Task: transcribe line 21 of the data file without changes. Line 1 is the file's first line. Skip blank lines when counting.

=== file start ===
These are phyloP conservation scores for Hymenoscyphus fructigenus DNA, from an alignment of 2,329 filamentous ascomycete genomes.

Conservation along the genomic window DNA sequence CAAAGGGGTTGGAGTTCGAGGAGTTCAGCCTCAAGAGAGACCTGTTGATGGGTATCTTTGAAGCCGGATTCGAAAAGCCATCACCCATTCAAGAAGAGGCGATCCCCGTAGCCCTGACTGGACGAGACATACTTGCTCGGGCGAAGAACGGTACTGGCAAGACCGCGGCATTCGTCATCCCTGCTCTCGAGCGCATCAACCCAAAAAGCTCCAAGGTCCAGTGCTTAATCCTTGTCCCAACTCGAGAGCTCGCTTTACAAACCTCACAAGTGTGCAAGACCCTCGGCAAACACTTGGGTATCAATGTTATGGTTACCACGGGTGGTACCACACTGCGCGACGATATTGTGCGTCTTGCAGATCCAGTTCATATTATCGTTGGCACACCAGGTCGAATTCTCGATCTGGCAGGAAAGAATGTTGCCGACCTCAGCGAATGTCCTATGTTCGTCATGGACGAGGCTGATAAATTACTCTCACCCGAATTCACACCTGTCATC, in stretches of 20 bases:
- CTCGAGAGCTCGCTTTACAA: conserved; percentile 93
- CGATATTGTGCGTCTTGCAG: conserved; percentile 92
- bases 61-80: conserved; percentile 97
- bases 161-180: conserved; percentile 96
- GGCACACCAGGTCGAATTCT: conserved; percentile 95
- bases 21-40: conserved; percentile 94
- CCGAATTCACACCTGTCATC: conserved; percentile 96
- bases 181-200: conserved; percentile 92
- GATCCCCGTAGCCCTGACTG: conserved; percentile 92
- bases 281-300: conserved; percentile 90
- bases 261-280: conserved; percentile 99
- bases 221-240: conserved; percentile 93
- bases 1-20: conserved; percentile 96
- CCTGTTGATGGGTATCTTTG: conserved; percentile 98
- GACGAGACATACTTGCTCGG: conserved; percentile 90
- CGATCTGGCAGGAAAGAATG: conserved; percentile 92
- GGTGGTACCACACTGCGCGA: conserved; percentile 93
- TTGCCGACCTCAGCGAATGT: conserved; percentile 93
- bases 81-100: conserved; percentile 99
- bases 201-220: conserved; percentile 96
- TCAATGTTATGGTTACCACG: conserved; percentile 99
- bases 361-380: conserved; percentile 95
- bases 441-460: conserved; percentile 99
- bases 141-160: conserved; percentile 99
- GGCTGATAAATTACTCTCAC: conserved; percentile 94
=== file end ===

- bases 81-100: conserved; percentile 99